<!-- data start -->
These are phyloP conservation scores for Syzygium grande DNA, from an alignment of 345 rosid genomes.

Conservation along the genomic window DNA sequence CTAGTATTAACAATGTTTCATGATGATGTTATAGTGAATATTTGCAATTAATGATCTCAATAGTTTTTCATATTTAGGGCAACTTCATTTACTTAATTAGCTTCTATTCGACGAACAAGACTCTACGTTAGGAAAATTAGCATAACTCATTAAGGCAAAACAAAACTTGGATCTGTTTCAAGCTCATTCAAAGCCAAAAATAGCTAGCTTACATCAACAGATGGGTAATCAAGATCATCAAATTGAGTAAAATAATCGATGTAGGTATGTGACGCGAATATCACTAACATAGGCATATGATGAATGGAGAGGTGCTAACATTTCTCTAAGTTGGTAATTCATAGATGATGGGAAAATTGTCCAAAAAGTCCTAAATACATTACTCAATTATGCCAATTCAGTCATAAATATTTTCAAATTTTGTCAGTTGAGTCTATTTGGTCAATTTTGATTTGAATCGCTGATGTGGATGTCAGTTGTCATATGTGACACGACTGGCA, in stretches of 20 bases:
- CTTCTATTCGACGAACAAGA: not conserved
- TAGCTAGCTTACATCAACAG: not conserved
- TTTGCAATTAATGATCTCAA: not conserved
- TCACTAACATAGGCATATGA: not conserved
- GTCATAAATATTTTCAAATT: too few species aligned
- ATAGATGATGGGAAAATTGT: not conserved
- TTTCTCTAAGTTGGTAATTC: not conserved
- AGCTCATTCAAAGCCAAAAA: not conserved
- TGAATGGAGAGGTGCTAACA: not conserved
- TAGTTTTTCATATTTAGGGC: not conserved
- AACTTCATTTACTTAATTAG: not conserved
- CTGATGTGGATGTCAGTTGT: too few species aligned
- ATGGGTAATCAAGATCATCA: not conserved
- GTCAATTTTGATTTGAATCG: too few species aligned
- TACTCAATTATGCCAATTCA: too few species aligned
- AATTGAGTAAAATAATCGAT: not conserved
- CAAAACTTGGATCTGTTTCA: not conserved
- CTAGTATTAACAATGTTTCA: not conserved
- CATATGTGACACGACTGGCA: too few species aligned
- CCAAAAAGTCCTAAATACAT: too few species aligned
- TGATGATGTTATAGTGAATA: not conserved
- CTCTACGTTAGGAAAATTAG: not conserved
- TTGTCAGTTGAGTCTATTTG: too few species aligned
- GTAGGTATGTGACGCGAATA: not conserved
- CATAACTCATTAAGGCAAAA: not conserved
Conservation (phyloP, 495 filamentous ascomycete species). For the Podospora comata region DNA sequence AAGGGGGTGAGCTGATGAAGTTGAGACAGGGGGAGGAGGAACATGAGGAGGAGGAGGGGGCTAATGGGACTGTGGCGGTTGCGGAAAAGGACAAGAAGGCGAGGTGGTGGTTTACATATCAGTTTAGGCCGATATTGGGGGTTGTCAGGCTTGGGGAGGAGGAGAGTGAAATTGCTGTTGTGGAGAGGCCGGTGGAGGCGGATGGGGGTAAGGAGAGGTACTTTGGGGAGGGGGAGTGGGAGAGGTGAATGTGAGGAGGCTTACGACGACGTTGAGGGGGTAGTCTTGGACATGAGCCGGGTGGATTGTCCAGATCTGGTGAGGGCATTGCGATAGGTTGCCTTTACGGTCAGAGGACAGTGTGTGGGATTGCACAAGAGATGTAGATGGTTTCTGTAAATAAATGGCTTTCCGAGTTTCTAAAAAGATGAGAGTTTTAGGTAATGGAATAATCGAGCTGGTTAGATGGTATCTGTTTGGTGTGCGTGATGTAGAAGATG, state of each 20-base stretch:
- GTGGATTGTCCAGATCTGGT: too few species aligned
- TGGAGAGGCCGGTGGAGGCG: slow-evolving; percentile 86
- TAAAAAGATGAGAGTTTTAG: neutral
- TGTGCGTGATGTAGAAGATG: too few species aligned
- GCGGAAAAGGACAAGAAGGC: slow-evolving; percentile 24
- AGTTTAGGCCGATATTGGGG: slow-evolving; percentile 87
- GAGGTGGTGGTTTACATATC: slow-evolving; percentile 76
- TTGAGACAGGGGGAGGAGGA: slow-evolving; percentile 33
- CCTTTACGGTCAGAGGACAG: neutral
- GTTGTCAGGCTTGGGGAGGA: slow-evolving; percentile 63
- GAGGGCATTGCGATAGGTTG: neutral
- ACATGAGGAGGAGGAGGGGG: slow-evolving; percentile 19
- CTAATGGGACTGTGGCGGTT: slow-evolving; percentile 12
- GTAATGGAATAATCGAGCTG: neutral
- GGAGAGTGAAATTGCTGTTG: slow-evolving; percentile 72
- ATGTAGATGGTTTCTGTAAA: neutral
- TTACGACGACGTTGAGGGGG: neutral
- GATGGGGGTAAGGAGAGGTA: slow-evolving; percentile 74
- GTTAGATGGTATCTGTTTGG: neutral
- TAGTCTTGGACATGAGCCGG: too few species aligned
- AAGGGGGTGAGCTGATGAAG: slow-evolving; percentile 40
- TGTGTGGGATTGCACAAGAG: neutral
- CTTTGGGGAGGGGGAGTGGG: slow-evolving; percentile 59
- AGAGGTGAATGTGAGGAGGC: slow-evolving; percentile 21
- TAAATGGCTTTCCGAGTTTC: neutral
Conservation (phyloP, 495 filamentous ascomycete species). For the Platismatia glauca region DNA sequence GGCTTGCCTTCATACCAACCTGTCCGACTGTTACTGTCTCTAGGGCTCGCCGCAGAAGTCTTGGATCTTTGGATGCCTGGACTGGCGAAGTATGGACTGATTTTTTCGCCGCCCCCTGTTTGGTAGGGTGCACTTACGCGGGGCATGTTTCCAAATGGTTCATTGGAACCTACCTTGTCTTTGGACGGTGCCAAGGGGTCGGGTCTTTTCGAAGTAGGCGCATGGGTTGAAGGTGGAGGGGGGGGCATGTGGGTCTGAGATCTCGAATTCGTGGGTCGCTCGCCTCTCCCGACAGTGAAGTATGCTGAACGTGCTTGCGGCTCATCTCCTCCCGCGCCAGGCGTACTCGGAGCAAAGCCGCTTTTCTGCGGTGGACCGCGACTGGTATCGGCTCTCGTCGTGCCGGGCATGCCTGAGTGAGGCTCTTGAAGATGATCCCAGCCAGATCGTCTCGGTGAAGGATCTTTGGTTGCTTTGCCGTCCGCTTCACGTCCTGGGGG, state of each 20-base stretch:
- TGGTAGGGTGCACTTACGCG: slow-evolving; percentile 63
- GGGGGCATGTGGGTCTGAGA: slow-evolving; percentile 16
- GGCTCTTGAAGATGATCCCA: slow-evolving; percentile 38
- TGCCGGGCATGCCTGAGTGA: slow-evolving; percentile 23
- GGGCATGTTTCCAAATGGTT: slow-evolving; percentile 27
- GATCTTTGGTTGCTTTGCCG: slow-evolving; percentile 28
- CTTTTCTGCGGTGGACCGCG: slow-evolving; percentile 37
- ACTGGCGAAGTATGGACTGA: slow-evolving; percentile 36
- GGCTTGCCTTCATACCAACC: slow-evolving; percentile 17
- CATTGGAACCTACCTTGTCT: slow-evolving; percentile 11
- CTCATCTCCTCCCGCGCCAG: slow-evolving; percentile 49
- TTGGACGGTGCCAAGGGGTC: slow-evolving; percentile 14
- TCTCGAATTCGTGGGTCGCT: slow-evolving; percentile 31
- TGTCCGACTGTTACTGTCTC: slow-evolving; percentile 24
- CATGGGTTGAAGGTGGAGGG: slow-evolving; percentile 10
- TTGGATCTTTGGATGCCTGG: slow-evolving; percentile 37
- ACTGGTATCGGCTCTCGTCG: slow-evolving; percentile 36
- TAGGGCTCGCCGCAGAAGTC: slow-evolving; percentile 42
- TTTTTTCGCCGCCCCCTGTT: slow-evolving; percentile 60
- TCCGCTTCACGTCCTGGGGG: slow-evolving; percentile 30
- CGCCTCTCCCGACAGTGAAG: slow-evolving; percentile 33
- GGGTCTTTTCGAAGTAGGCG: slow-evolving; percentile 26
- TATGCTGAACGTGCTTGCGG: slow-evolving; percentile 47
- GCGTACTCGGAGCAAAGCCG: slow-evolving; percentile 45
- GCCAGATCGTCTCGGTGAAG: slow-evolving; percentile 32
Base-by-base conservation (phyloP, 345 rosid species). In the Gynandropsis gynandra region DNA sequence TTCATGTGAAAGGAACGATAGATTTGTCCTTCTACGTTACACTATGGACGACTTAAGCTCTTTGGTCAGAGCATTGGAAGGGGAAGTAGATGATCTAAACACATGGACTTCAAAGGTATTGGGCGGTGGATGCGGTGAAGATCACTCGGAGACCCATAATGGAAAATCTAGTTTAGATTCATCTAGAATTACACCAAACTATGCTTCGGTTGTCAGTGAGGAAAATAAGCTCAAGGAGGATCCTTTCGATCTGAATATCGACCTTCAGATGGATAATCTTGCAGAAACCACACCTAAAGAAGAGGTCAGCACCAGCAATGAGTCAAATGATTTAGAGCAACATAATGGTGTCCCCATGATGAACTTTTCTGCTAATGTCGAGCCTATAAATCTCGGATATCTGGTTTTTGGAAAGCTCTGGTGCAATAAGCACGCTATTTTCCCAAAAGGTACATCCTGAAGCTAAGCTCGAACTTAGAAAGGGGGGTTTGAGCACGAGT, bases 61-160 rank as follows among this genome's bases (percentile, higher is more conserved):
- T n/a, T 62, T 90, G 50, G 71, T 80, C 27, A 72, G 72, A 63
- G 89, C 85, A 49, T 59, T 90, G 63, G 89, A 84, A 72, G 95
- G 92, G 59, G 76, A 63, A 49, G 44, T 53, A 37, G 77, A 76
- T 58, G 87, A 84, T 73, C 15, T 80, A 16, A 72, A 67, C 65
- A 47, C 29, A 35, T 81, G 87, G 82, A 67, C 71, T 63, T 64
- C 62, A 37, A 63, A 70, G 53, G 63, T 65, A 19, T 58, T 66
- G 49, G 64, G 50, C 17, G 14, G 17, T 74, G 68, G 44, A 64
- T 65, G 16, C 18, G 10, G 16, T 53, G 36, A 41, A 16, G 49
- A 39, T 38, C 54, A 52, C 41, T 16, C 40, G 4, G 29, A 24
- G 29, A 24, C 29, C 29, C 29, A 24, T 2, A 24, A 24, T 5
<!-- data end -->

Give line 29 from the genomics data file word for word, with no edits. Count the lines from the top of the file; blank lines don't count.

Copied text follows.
- GTGGATTGTCCAGATCTGGT: too few species aligned